"We appreciate the opportunity to expand upon our longstanding relationship with the CDCR and the state of California," said CCA CEO Damon Hininger. "Our ability to react quickly to our partners' needs with innovative solutions that make the best use of taxpayer dollars exemplifies the flexibility that CCA is able to provide."

In conjunction with its California contract news — which had been expected since August — Hininger and his team also said CCA's fourth-quarter profits will be hurt by a number of factors, including the spending needed to reopen its California City complex. Among them: Lower inmate counts related to its contracts with the U.S. Marshals Service and Immigration and Customs Enforcement agency, which are believed to be "due to the furlough of government employees and other consequences of the federal government shutdown."

On top of that, CCA's leadership has begun spending money to prepare vacant prisons in anticipation of more business from California late this year. The total impact of those factors on Q4 numbers isn't yet clear, the company said. Analysts are expecting the company to earn 49 cents per share during the fourth quarter.

Investors chose to put more emphasis on the new California cash that will start arriving in December. As of about 1:35 p.m., shares of CCA (Ticker: CXW) were up about 1.5 percent to $35.81, putting them back in positive territory for the year.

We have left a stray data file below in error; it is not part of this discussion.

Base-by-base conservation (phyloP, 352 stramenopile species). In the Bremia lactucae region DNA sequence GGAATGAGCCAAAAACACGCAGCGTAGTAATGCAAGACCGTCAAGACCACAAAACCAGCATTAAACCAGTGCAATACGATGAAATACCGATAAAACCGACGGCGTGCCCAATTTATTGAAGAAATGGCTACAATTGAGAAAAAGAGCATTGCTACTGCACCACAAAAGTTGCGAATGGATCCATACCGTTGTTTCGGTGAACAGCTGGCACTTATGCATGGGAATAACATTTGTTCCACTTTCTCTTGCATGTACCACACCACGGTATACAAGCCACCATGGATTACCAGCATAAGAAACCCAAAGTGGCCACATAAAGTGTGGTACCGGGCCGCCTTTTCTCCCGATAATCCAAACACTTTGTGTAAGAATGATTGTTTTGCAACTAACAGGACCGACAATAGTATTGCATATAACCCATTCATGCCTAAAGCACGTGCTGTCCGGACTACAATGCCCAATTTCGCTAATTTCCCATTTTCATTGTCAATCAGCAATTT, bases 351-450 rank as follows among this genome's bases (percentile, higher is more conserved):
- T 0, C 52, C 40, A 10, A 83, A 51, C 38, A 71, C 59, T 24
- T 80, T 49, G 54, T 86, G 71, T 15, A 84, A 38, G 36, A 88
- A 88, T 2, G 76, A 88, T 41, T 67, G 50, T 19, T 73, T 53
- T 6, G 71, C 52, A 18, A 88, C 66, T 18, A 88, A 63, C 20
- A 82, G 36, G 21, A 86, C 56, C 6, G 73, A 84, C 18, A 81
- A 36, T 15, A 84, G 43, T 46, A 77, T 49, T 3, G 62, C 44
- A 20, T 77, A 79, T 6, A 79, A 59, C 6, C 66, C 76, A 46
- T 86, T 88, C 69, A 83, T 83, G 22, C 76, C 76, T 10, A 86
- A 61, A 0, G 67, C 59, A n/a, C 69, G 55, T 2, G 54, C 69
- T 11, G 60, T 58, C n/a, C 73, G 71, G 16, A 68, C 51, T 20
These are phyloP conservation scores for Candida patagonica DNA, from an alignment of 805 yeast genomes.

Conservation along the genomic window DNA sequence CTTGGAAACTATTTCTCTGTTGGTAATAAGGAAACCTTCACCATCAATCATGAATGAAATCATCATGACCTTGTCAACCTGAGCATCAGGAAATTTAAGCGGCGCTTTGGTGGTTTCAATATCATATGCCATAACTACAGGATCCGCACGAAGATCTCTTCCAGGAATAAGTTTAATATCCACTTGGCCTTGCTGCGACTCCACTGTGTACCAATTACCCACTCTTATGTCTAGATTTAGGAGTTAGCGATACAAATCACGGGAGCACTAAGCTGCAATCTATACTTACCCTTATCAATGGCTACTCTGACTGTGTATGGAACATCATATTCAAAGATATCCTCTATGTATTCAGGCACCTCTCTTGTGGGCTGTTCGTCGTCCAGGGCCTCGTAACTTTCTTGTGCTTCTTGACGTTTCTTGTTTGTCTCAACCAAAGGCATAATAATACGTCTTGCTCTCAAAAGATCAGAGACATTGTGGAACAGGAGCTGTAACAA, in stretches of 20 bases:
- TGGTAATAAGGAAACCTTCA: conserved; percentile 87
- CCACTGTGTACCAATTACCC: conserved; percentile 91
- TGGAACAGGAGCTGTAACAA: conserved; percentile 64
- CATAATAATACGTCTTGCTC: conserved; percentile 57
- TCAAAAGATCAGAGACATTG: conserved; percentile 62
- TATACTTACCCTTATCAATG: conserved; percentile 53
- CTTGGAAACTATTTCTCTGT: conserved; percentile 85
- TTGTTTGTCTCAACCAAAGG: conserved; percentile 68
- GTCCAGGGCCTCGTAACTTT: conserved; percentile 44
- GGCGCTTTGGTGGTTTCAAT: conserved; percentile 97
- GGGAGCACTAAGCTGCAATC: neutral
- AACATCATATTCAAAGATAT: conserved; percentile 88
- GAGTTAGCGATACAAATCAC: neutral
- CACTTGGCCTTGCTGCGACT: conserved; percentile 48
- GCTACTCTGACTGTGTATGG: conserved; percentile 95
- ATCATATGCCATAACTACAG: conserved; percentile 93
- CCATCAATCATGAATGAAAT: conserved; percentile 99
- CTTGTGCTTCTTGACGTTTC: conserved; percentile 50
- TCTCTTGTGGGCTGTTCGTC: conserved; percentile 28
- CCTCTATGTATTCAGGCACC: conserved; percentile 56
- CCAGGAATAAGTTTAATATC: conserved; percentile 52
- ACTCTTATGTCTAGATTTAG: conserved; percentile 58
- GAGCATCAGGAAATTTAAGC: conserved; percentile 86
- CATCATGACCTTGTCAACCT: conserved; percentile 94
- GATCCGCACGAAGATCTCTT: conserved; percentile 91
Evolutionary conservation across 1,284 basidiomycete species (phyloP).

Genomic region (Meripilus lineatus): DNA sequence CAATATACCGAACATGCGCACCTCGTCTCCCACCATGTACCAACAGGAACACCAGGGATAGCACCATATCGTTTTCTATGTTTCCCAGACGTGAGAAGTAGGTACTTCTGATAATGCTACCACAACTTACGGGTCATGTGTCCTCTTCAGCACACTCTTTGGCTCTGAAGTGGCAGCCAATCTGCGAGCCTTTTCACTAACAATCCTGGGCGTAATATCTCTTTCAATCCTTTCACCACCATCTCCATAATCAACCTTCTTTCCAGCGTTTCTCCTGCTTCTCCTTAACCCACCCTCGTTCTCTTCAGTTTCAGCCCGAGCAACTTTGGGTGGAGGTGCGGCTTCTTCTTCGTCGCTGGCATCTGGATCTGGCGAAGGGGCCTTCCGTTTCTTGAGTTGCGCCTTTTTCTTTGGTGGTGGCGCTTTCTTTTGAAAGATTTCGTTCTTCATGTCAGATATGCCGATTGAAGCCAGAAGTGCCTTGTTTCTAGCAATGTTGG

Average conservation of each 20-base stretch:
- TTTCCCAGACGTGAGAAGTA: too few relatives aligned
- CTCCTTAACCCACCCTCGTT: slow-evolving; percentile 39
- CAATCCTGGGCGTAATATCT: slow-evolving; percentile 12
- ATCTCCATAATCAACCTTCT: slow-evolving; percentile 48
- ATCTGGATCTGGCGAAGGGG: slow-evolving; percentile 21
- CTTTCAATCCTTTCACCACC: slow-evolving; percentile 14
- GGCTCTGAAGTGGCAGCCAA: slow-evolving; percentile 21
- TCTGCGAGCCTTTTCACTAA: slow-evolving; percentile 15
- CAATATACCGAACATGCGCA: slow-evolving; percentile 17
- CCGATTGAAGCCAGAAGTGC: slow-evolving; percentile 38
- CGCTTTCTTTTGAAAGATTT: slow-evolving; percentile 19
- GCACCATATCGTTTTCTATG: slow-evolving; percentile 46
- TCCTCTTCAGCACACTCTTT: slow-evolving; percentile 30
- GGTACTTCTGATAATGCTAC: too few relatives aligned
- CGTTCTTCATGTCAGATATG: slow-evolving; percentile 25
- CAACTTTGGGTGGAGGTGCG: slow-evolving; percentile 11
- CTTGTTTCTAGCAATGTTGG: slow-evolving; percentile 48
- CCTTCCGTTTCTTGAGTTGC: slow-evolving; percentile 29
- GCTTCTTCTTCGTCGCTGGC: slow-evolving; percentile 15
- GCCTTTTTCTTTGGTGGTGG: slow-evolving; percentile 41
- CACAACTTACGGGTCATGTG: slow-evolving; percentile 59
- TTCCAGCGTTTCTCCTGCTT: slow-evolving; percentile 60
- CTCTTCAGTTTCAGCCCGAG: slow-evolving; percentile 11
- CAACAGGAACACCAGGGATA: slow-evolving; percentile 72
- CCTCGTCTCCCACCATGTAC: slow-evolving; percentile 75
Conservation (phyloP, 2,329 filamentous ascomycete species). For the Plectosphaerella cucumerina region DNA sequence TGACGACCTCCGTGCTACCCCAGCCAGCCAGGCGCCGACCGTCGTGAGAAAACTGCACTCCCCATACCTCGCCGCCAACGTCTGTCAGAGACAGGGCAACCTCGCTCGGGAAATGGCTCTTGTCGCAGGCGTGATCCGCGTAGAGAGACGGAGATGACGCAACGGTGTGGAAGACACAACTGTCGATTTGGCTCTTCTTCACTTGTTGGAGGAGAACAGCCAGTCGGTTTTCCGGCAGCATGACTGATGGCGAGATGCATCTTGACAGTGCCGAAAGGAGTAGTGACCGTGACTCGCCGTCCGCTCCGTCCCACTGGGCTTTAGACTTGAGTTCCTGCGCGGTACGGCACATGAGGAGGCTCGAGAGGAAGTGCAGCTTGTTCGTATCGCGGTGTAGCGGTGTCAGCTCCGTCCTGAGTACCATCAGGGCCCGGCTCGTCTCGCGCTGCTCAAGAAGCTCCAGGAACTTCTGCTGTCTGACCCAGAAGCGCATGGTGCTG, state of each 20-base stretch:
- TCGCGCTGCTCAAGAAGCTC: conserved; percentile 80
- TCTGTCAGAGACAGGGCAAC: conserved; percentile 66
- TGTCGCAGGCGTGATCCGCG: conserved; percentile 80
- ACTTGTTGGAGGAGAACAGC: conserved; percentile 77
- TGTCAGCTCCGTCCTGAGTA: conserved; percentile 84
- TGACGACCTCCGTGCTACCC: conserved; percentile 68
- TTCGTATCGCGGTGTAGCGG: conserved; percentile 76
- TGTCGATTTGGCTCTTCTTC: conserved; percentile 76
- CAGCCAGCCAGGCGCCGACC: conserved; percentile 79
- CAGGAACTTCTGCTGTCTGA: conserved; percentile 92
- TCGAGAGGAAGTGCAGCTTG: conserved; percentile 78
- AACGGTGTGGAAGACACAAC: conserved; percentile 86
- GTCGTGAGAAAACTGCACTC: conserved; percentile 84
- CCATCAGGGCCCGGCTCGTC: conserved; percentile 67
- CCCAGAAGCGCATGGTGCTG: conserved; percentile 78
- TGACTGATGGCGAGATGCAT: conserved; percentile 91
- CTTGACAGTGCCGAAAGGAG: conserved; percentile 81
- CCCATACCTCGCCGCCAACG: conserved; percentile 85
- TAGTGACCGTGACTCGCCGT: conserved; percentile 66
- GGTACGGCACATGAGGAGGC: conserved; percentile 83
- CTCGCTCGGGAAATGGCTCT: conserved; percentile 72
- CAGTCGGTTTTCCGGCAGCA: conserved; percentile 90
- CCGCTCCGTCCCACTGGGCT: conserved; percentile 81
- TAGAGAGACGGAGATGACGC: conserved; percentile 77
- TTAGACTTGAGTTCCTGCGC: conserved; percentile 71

If you're still capable of keeping your breakfast down, you didn't read carefully enough.

Governor Brown essentially put the ball in the hands of the federal courts, by saying - if you don't give us some time to cope with the expected releases, we'll have to recur to privatization and high-expense construction. This option was produced, as if out of a magician's hat, in the height of the California Criminal Justice Realignment, which presumably redistributes overcrowding and internalizes its expenses by making counties, who are responsible for charging and sentencing, think about incarceration alternatives and manage their own convict population. One has to wonder what good this experiment is if, suddenly, we're building private prisons in three counties and contributing $28.5 million per annum, to the foreseeable future and beyond, to CCA's bottom line.

We will continue following up on developments and reporting as we have for the last five years.

Props to David Takacs and to Jim Parker.

Thursday, October 10, 2013

BREAKING NEWS: Ban The Box Signed Into Law

Thank you all for your civic energy a few weeks ago, making phone calls and Facebook noise on behalf of Assembly Bill 218 (Ban the Box). Governor Brown has just signed the bill into law.